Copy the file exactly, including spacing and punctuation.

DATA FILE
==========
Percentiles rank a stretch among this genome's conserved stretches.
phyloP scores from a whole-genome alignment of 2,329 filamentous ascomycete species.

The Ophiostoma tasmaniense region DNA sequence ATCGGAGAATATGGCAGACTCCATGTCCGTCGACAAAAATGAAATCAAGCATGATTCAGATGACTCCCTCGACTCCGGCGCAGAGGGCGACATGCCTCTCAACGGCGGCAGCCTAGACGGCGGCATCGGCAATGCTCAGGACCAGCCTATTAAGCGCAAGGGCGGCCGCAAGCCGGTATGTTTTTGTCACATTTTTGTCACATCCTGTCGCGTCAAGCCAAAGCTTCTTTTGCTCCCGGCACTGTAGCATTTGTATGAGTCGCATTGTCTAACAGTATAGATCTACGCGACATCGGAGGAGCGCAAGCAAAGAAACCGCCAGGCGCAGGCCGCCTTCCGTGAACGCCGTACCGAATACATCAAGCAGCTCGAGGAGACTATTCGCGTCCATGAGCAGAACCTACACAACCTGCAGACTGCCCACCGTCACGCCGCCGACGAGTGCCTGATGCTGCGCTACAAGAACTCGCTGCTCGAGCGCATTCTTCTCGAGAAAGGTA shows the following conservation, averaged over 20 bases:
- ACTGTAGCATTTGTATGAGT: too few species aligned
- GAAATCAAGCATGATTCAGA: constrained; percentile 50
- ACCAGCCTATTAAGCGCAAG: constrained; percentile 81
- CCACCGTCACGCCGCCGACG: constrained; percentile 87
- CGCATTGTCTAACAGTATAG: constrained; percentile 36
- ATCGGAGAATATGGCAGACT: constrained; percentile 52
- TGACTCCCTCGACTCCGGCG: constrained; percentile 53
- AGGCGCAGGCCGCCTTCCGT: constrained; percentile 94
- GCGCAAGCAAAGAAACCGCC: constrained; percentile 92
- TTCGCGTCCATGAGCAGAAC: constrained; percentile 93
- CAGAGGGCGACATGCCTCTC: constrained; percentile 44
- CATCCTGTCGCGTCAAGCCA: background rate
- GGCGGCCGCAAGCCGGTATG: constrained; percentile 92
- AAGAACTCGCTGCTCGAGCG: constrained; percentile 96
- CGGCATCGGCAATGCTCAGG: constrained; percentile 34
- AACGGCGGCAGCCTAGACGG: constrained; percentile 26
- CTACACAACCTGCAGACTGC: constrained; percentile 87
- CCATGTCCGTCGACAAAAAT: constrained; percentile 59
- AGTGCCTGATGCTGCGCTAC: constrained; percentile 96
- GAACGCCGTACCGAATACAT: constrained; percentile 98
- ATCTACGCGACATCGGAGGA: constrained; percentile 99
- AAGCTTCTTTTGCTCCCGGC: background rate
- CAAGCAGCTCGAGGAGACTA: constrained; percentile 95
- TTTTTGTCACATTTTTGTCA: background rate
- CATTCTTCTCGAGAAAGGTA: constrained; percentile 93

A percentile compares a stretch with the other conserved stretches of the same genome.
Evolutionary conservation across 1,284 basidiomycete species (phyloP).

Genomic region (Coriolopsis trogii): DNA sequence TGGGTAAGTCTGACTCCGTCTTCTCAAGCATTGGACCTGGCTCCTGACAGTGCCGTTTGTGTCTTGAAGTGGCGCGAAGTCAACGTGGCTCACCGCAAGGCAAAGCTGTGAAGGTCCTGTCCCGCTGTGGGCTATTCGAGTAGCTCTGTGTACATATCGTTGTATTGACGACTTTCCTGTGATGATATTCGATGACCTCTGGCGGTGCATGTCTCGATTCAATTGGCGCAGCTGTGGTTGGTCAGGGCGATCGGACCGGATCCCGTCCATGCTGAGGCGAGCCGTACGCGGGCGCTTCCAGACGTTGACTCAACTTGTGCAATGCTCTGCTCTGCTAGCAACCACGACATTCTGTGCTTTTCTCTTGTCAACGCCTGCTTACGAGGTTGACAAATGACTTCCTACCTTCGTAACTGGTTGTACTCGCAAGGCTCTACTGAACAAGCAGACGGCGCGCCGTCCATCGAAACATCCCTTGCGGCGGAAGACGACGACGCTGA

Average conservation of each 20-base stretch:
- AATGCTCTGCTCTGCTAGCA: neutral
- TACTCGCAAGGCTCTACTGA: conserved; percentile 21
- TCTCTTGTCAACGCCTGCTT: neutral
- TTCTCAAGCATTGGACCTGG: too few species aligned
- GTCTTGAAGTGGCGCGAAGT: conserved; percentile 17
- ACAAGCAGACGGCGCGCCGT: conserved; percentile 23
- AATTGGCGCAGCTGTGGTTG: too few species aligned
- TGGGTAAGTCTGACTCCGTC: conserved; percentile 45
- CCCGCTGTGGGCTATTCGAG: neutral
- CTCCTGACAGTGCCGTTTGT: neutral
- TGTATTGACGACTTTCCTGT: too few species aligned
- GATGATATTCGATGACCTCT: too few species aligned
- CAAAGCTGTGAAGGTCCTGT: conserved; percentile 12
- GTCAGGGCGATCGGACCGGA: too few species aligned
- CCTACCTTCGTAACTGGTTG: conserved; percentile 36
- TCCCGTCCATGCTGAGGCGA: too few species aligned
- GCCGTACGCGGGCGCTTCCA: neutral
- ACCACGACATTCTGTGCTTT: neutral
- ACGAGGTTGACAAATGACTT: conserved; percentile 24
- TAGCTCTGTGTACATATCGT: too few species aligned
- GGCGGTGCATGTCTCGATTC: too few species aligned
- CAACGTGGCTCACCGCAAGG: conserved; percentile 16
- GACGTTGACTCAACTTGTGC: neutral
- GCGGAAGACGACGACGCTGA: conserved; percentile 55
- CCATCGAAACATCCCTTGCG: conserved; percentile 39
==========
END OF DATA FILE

Percentiles rank a stretch among this genome's conserved stretches.
phyloP scores from a whole-genome alignment of 2,329 filamentous ascomycete species.

The Ophiostoma tasmaniense region DNA sequence ATCGGAGAATATGGCAGACTCCATGTCCGTCGACAAAAATGAAATCAAGCATGATTCAGATGACTCCCTCGACTCCGGCGCAGAGGGCGACATGCCTCTCAACGGCGGCAGCCTAGACGGCGGCATCGGCAATGCTCAGGACCAGCCTATTAAGCGCAAGGGCGGCCGCAAGCCGGTATGTTTTTGTCACATTTTTGTCACATCCTGTCGCGTCAAGCCAAAGCTTCTTTTGCTCCCGGCACTGTAGCATTTGTATGAGTCGCATTGTCTAACAGTATAGATCTACGCGACATCGGAGGAGCGCAAGCAAAGAAACCGCCAGGCGCAGGCCGCCTTCCGTGAACGCCGTACCGAATACATCAAGCAGCTCGAGGAGACTATTCGCGTCCATGAGCAGAACCTACACAACCTGCAGACTGCCCACCGTCACGCCGCCGACGAGTGCCTGATGCTGCGCTACAAGAACTCGCTGCTCGAGCGCATTCTTCTCGAGAAAGGTA shows the following conservation, averaged over 20 bases:
- ACTGTAGCATTTGTATGAGT: too few species aligned
- GAAATCAAGCATGATTCAGA: constrained; percentile 50
- ACCAGCCTATTAAGCGCAAG: constrained; percentile 81
- CCACCGTCACGCCGCCGACG: constrained; percentile 87
- CGCATTGTCTAACAGTATAG: constrained; percentile 36
- ATCGGAGAATATGGCAGACT: constrained; percentile 52
- TGACTCCCTCGACTCCGGCG: constrained; percentile 53
- AGGCGCAGGCCGCCTTCCGT: constrained; percentile 94
- GCGCAAGCAAAGAAACCGCC: constrained; percentile 92
- TTCGCGTCCATGAGCAGAAC: constrained; percentile 93
- CAGAGGGCGACATGCCTCTC: constrained; percentile 44
- CATCCTGTCGCGTCAAGCCA: background rate
- GGCGGCCGCAAGCCGGTATG: constrained; percentile 92
- AAGAACTCGCTGCTCGAGCG: constrained; percentile 96
- CGGCATCGGCAATGCTCAGG: constrained; percentile 34
- AACGGCGGCAGCCTAGACGG: constrained; percentile 26
- CTACACAACCTGCAGACTGC: constrained; percentile 87
- CCATGTCCGTCGACAAAAAT: constrained; percentile 59
- AGTGCCTGATGCTGCGCTAC: constrained; percentile 96
- GAACGCCGTACCGAATACAT: constrained; percentile 98
- ATCTACGCGACATCGGAGGA: constrained; percentile 99
- AAGCTTCTTTTGCTCCCGGC: background rate
- CAAGCAGCTCGAGGAGACTA: constrained; percentile 95
- TTTTTGTCACATTTTTGTCA: background rate
- CATTCTTCTCGAGAAAGGTA: constrained; percentile 93

A percentile compares a stretch with the other conserved stretches of the same genome.
Evolutionary conservation across 1,284 basidiomycete species (phyloP).

Genomic region (Coriolopsis trogii): DNA sequence TGGGTAAGTCTGACTCCGTCTTCTCAAGCATTGGACCTGGCTCCTGACAGTGCCGTTTGTGTCTTGAAGTGGCGCGAAGTCAACGTGGCTCACCGCAAGGCAAAGCTGTGAAGGTCCTGTCCCGCTGTGGGCTATTCGAGTAGCTCTGTGTACATATCGTTGTATTGACGACTTTCCTGTGATGATATTCGATGACCTCTGGCGGTGCATGTCTCGATTCAATTGGCGCAGCTGTGGTTGGTCAGGGCGATCGGACCGGATCCCGTCCATGCTGAGGCGAGCCGTACGCGGGCGCTTCCAGACGTTGACTCAACTTGTGCAATGCTCTGCTCTGCTAGCAACCACGACATTCTGTGCTTTTCTCTTGTCAACGCCTGCTTACGAGGTTGACAAATGACTTCCTACCTTCGTAACTGGTTGTACTCGCAAGGCTCTACTGAACAAGCAGACGGCGCGCCGTCCATCGAAACATCCCTTGCGGCGGAAGACGACGACGCTGA

Average conservation of each 20-base stretch:
- AATGCTCTGCTCTGCTAGCA: neutral
- TACTCGCAAGGCTCTACTGA: conserved; percentile 21
- TCTCTTGTCAACGCCTGCTT: neutral
- TTCTCAAGCATTGGACCTGG: too few species aligned
- GTCTTGAAGTGGCGCGAAGT: conserved; percentile 17
- ACAAGCAGACGGCGCGCCGT: conserved; percentile 23
- AATTGGCGCAGCTGTGGTTG: too few species aligned
- TGGGTAAGTCTGACTCCGTC: conserved; percentile 45
- CCCGCTGTGGGCTATTCGAG: neutral
- CTCCTGACAGTGCCGTTTGT: neutral
- TGTATTGACGACTTTCCTGT: too few species aligned
- GATGATATTCGATGACCTCT: too few species aligned
- CAAAGCTGTGAAGGTCCTGT: conserved; percentile 12
- GTCAGGGCGATCGGACCGGA: too few species aligned
- CCTACCTTCGTAACTGGTTG: conserved; percentile 36
- TCCCGTCCATGCTGAGGCGA: too few species aligned
- GCCGTACGCGGGCGCTTCCA: neutral
- ACCACGACATTCTGTGCTTT: neutral
- ACGAGGTTGACAAATGACTT: conserved; percentile 24
- TAGCTCTGTGTACATATCGT: too few species aligned
- GGCGGTGCATGTCTCGATTC: too few species aligned
- CAACGTGGCTCACCGCAAGG: conserved; percentile 16
- GACGTTGACTCAACTTGTGC: neutral
- GCGGAAGACGACGACGCTGA: conserved; percentile 55
- CCATCGAAACATCCCTTGCG: conserved; percentile 39